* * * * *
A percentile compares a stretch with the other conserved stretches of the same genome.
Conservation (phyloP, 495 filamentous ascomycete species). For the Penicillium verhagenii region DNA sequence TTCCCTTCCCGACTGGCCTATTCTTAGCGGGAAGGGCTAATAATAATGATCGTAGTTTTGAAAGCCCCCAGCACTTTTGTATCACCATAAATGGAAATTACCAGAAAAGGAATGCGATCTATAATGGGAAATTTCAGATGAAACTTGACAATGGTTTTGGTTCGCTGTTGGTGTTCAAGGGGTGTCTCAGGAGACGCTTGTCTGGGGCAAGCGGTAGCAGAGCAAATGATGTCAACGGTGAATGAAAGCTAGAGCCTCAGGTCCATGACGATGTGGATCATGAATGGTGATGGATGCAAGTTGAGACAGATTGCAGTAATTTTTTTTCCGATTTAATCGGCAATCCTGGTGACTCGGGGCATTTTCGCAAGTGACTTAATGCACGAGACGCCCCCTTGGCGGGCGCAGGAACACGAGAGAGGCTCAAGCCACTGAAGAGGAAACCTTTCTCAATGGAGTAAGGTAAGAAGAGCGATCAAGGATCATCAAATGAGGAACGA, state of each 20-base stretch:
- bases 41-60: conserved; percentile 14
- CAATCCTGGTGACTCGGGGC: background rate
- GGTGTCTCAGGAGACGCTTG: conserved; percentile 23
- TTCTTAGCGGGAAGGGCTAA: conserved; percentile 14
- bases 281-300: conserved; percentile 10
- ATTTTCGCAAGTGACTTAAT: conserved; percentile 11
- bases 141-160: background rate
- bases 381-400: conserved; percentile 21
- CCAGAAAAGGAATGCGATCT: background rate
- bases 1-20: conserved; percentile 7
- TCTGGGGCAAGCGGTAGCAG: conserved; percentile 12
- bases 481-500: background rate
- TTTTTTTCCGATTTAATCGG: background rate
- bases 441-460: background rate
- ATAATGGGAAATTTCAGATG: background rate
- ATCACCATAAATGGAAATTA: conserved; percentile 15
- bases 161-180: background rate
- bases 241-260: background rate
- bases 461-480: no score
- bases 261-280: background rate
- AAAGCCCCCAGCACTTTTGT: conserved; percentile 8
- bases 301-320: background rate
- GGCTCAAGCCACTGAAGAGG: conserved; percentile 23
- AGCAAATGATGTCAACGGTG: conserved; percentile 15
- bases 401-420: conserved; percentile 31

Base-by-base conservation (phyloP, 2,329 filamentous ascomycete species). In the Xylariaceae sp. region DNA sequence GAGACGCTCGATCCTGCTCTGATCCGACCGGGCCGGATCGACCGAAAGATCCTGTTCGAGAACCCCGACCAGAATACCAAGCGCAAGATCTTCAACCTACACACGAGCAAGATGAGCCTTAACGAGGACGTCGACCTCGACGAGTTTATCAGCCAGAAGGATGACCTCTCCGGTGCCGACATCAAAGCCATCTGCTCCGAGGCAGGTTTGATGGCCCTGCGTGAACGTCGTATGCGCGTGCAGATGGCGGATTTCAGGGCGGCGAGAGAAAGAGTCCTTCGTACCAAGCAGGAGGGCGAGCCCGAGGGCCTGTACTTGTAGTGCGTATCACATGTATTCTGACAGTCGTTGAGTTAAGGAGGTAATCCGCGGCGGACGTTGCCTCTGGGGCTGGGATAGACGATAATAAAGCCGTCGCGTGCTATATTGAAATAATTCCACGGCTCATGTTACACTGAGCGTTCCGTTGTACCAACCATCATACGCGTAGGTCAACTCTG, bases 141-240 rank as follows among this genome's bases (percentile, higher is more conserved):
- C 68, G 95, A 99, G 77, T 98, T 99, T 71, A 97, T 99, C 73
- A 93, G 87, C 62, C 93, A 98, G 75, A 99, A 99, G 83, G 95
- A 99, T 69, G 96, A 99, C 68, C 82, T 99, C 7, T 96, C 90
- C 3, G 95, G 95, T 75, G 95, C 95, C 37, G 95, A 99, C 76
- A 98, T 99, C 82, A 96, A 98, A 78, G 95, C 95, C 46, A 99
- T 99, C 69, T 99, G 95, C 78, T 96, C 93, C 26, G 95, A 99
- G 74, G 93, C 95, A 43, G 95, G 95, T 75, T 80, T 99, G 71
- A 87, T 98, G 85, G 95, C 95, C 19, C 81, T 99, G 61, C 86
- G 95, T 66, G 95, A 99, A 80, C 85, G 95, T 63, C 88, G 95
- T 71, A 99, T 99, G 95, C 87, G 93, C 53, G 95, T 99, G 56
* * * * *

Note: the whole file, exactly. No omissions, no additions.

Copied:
A percentile compares a stretch with the other conserved stretches of the same genome.
Conservation (phyloP, 495 filamentous ascomycete species). For the Penicillium verhagenii region DNA sequence TTCCCTTCCCGACTGGCCTATTCTTAGCGGGAAGGGCTAATAATAATGATCGTAGTTTTGAAAGCCCCCAGCACTTTTGTATCACCATAAATGGAAATTACCAGAAAAGGAATGCGATCTATAATGGGAAATTTCAGATGAAACTTGACAATGGTTTTGGTTCGCTGTTGGTGTTCAAGGGGTGTCTCAGGAGACGCTTGTCTGGGGCAAGCGGTAGCAGAGCAAATGATGTCAACGGTGAATGAAAGCTAGAGCCTCAGGTCCATGACGATGTGGATCATGAATGGTGATGGATGCAAGTTGAGACAGATTGCAGTAATTTTTTTTCCGATTTAATCGGCAATCCTGGTGACTCGGGGCATTTTCGCAAGTGACTTAATGCACGAGACGCCCCCTTGGCGGGCGCAGGAACACGAGAGAGGCTCAAGCCACTGAAGAGGAAACCTTTCTCAATGGAGTAAGGTAAGAAGAGCGATCAAGGATCATCAAATGAGGAACGA, state of each 20-base stretch:
- bases 41-60: conserved; percentile 14
- CAATCCTGGTGACTCGGGGC: background rate
- GGTGTCTCAGGAGACGCTTG: conserved; percentile 23
- TTCTTAGCGGGAAGGGCTAA: conserved; percentile 14
- bases 281-300: conserved; percentile 10
- ATTTTCGCAAGTGACTTAAT: conserved; percentile 11
- bases 141-160: background rate
- bases 381-400: conserved; percentile 21
- CCAGAAAAGGAATGCGATCT: background rate
- bases 1-20: conserved; percentile 7
- TCTGGGGCAAGCGGTAGCAG: conserved; percentile 12
- bases 481-500: background rate
- TTTTTTTCCGATTTAATCGG: background rate
- bases 441-460: background rate
- ATAATGGGAAATTTCAGATG: background rate
- ATCACCATAAATGGAAATTA: conserved; percentile 15
- bases 161-180: background rate
- bases 241-260: background rate
- bases 461-480: no score
- bases 261-280: background rate
- AAAGCCCCCAGCACTTTTGT: conserved; percentile 8
- bases 301-320: background rate
- GGCTCAAGCCACTGAAGAGG: conserved; percentile 23
- AGCAAATGATGTCAACGGTG: conserved; percentile 15
- bases 401-420: conserved; percentile 31

Base-by-base conservation (phyloP, 2,329 filamentous ascomycete species). In the Xylariaceae sp. region DNA sequence GAGACGCTCGATCCTGCTCTGATCCGACCGGGCCGGATCGACCGAAAGATCCTGTTCGAGAACCCCGACCAGAATACCAAGCGCAAGATCTTCAACCTACACACGAGCAAGATGAGCCTTAACGAGGACGTCGACCTCGACGAGTTTATCAGCCAGAAGGATGACCTCTCCGGTGCCGACATCAAAGCCATCTGCTCCGAGGCAGGTTTGATGGCCCTGCGTGAACGTCGTATGCGCGTGCAGATGGCGGATTTCAGGGCGGCGAGAGAAAGAGTCCTTCGTACCAAGCAGGAGGGCGAGCCCGAGGGCCTGTACTTGTAGTGCGTATCACATGTATTCTGACAGTCGTTGAGTTAAGGAGGTAATCCGCGGCGGACGTTGCCTCTGGGGCTGGGATAGACGATAATAAAGCCGTCGCGTGCTATATTGAAATAATTCCACGGCTCATGTTACACTGAGCGTTCCGTTGTACCAACCATCATACGCGTAGGTCAACTCTG, bases 141-240 rank as follows among this genome's bases (percentile, higher is more conserved):
- C 68, G 95, A 99, G 77, T 98, T 99, T 71, A 97, T 99, C 73
- A 93, G 87, C 62, C 93, A 98, G 75, A 99, A 99, G 83, G 95
- A 99, T 69, G 96, A 99, C 68, C 82, T 99, C 7, T 96, C 90
- C 3, G 95, G 95, T 75, G 95, C 95, C 37, G 95, A 99, C 76
- A 98, T 99, C 82, A 96, A 98, A 78, G 95, C 95, C 46, A 99
- T 99, C 69, T 99, G 95, C 78, T 96, C 93, C 26, G 95, A 99
- G 74, G 93, C 95, A 43, G 95, G 95, T 75, T 80, T 99, G 71
- A 87, T 98, G 85, G 95, C 95, C 19, C 81, T 99, G 61, C 86
- G 95, T 66, G 95, A 99, A 80, C 85, G 95, T 63, C 88, G 95
- T 71, A 99, T 99, G 95, C 87, G 93, C 53, G 95, T 99, G 56